Tuesday, August 09, 2022


War on Two Fronts

Thucydides 7.28.3 (tr. Charles Forster Smith):
But what most oppressed them was that they had two wars at once, and had thus reached a pitch of frenzy which no one would have believed possible if he had heard of it before it had come to pass.

μάλιστα δ᾽ αὐτοὺς ἐπίεζεν ὅτι δύο πολέμους ἅμα εἶχον, καὶ ἐς φιλονικίαν καθέστασαν τοιαύτην ἣν πρὶν γενέσθαι ἠπίστησεν ἄν τις ἀκούσας.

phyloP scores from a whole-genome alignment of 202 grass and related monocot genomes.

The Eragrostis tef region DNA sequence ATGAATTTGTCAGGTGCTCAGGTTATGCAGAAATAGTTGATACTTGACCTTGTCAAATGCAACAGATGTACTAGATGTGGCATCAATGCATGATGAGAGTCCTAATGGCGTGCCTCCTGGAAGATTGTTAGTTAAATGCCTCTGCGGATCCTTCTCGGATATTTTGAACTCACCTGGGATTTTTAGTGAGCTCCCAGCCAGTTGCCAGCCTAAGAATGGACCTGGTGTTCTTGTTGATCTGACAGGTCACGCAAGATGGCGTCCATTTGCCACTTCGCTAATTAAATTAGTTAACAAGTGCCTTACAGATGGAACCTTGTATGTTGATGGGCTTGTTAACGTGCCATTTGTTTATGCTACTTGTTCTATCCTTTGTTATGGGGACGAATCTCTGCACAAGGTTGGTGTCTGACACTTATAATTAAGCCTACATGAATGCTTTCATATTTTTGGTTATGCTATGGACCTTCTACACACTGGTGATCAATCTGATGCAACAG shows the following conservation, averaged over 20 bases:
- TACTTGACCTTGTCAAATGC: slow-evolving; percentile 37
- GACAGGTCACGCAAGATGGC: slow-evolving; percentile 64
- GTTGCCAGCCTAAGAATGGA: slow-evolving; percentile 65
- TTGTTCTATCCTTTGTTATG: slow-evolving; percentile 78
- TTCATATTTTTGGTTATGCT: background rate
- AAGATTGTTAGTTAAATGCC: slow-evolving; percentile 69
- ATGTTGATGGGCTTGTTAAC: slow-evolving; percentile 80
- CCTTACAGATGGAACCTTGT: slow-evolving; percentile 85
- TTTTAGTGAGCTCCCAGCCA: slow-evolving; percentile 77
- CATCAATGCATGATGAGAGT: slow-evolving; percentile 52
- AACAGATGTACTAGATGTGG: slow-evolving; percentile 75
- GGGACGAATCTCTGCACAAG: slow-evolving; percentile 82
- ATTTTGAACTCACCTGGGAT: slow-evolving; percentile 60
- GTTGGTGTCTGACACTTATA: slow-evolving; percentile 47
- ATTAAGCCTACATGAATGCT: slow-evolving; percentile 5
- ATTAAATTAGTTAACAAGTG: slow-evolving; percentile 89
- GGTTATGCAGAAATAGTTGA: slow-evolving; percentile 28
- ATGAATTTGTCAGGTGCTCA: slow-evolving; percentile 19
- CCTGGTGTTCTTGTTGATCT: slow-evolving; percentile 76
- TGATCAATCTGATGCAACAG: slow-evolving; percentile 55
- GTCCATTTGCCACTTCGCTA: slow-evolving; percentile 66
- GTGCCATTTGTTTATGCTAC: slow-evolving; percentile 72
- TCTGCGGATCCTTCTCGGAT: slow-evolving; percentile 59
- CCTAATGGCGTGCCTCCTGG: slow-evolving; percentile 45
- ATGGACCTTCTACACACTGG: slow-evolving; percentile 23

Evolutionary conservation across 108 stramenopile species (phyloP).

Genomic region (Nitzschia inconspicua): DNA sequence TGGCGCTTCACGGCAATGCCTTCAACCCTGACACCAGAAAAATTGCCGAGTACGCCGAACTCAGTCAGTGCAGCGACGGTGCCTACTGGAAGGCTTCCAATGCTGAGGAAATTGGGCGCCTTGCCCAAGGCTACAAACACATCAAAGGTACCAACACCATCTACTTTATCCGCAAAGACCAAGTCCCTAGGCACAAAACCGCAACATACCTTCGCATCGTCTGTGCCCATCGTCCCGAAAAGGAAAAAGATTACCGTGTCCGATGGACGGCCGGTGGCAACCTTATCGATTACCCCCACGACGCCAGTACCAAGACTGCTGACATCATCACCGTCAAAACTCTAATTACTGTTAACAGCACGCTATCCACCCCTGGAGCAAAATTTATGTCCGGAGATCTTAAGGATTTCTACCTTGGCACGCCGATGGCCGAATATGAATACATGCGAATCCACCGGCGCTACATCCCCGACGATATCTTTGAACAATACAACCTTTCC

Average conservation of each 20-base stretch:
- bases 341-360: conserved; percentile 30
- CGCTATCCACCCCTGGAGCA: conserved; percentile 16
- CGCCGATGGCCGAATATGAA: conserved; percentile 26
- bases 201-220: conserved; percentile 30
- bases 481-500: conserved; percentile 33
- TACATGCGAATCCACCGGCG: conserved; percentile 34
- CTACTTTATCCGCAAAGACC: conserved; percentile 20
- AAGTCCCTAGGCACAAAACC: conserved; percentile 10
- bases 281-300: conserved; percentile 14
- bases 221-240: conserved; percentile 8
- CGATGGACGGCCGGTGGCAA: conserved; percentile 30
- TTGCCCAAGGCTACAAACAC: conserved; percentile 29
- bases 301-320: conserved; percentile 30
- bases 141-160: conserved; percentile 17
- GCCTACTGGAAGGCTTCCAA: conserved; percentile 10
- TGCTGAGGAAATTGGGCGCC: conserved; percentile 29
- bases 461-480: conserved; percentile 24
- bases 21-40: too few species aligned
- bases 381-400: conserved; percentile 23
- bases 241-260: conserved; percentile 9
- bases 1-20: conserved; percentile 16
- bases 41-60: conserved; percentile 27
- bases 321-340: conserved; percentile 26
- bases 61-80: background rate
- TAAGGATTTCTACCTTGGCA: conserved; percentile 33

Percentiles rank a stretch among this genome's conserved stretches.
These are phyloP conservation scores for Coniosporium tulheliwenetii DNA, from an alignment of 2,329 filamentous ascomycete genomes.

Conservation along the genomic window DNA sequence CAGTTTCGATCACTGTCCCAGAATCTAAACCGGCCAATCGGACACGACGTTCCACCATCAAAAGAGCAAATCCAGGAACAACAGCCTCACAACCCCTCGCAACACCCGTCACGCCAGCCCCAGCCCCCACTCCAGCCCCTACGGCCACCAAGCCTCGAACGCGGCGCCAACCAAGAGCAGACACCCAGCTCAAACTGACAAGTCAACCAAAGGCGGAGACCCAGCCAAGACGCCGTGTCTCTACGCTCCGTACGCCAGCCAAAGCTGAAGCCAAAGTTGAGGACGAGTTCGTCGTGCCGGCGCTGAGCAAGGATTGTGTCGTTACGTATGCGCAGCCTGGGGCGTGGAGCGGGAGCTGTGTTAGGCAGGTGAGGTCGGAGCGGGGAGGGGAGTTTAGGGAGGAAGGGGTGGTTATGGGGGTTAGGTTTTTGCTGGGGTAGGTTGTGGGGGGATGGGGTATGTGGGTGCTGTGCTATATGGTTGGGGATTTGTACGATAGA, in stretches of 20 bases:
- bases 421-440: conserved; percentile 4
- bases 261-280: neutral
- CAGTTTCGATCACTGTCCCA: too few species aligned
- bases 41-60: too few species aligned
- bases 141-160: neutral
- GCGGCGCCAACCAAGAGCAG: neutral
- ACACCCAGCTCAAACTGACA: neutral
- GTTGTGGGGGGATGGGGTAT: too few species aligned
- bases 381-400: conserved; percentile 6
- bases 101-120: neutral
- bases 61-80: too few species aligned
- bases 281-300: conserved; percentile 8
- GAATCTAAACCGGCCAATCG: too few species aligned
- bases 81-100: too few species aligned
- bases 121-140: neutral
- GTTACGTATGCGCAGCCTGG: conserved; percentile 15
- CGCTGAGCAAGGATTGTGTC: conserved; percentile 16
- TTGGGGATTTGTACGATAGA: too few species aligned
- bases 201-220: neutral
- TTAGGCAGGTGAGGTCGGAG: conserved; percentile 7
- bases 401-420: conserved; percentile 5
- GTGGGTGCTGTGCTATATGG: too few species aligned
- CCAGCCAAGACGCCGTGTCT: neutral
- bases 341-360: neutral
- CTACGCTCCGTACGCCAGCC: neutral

Frenzy doesn't seem quite right for φιλονικίαν. Cf. Jeremy Mynott's translation with his note:
But what put most pressure on the Athenians was that they were conducting two wars at the same time, and they brought to them a competitive spirit1 that had to be seen to be believed.

1 Philonikia, literally 'love of victory': a further explanation of the Athenians' motivation in Sicily, this time an authorial one in terms of the Athenian character (see VI 47n).
A.W. Gomme et al. ad loc.:

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